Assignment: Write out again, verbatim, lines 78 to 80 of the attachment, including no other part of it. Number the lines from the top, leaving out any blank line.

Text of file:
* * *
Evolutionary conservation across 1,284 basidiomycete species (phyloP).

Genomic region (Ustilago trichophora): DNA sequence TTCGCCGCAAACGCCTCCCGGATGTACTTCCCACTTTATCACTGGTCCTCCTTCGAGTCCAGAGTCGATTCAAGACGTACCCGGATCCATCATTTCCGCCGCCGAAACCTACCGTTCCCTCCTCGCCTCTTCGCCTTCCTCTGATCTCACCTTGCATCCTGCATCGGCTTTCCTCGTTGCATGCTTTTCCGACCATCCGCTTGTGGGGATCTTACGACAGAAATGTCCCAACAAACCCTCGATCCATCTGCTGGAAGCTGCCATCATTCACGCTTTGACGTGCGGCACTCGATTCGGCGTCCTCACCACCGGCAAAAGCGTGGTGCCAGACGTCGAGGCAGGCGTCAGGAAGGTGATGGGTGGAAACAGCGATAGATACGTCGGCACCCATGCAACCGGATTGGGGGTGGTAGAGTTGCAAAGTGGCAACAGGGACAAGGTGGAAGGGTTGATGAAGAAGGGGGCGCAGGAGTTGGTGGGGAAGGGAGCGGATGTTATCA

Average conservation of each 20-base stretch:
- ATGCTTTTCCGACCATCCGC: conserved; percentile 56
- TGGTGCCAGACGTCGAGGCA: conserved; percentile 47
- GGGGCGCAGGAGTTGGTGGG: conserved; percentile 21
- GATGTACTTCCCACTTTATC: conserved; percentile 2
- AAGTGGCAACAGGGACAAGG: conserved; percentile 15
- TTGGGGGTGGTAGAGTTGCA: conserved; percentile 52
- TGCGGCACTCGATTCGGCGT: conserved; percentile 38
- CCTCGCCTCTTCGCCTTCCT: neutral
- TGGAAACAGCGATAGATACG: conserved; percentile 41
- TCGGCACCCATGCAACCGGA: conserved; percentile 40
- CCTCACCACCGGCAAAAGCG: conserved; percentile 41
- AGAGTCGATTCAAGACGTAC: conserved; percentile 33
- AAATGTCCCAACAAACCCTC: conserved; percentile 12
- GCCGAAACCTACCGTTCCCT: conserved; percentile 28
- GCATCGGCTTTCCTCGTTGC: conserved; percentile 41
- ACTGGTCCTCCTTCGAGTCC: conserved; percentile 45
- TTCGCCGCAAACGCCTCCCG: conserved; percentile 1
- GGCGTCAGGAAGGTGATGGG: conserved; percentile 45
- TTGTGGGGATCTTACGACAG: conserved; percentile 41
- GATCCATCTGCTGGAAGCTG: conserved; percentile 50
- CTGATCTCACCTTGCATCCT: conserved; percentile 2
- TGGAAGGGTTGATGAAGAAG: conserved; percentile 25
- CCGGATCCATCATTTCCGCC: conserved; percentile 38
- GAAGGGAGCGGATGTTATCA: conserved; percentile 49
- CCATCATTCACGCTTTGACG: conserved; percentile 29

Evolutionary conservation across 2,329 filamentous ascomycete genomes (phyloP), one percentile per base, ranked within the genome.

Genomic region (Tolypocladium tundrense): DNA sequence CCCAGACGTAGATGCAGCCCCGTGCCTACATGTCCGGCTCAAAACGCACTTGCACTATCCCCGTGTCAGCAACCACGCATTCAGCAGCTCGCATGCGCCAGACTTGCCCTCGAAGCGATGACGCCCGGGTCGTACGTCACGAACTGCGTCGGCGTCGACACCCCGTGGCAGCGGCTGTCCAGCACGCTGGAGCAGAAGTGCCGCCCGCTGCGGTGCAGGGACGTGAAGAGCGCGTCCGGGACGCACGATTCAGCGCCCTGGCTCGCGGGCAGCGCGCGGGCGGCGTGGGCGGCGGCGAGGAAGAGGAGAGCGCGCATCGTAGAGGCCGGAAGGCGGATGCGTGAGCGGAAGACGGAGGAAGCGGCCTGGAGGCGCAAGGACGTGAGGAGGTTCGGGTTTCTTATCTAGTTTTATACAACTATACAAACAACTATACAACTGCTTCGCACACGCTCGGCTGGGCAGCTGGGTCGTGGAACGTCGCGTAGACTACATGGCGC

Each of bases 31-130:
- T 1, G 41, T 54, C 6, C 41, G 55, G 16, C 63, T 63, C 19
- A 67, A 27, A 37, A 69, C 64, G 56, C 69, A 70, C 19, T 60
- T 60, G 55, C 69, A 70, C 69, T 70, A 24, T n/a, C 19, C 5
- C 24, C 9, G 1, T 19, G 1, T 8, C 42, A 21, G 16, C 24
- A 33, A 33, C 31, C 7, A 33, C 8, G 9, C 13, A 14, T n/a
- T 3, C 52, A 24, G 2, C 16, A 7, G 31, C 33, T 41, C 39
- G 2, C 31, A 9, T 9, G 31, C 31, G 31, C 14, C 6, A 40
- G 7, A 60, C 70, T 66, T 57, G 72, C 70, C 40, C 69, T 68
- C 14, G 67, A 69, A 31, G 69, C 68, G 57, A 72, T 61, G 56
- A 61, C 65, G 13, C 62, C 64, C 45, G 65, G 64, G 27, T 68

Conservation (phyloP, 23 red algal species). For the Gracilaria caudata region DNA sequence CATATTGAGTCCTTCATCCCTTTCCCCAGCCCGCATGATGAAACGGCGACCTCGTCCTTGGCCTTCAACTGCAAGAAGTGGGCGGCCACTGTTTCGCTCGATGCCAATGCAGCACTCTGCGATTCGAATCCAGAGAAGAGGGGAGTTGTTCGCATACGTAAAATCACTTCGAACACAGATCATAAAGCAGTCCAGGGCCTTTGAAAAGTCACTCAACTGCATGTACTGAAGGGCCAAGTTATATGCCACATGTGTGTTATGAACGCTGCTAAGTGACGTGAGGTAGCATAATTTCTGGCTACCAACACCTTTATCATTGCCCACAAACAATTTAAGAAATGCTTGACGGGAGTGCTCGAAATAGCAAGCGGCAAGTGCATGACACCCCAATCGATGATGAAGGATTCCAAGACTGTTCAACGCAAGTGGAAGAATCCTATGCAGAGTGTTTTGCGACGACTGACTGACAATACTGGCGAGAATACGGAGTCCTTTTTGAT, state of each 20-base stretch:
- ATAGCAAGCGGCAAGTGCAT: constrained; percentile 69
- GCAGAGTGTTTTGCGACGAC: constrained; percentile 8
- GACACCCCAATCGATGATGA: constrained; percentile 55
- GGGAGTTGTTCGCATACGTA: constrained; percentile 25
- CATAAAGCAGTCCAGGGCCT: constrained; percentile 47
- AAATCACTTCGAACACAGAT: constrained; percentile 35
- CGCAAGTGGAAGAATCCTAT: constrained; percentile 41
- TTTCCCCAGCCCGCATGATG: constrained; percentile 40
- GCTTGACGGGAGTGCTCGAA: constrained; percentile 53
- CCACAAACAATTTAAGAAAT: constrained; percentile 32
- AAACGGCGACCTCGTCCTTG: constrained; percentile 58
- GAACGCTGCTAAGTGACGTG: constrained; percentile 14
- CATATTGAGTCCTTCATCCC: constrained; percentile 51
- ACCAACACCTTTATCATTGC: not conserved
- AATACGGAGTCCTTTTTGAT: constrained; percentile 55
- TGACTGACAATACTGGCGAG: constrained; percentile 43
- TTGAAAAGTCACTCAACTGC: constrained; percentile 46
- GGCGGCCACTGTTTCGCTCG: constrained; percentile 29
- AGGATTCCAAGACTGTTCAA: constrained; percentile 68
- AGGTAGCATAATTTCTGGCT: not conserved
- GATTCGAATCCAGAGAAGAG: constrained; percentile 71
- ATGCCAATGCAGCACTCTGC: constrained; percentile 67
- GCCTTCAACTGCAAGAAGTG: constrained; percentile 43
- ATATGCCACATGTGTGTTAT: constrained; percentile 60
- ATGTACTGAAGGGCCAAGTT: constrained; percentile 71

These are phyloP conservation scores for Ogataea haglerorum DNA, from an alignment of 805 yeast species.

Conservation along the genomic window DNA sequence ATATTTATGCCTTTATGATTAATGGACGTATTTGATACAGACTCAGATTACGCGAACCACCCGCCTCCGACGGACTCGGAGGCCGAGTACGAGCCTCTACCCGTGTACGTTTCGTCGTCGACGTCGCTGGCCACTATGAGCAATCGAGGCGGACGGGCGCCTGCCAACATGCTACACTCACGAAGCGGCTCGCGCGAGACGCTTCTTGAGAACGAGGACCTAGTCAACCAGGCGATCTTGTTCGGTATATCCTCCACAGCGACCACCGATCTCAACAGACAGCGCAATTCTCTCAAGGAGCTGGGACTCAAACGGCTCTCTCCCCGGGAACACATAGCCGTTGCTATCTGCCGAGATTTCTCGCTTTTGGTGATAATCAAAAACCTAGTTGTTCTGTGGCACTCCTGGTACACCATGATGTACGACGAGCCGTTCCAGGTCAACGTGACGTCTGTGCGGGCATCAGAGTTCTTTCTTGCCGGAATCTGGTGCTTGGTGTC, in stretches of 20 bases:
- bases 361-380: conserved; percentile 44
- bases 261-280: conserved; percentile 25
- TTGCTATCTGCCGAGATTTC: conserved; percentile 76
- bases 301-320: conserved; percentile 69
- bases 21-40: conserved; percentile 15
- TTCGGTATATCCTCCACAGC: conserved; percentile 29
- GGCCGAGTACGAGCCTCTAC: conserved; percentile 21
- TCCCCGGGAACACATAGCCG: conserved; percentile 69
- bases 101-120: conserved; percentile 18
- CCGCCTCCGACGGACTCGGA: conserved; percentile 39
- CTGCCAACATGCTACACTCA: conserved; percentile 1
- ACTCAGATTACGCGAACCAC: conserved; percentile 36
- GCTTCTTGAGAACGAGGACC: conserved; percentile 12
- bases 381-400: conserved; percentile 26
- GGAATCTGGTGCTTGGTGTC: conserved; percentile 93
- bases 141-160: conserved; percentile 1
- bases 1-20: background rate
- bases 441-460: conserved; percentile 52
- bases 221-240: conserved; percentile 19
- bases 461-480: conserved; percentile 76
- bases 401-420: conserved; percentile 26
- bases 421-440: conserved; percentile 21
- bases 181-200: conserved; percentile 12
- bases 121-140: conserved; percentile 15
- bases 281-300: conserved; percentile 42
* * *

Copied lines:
- bases 101-120: conserved; percentile 18
- CCGCCTCCGACGGACTCGGA: conserved; percentile 39
- CTGCCAACATGCTACACTCA: conserved; percentile 1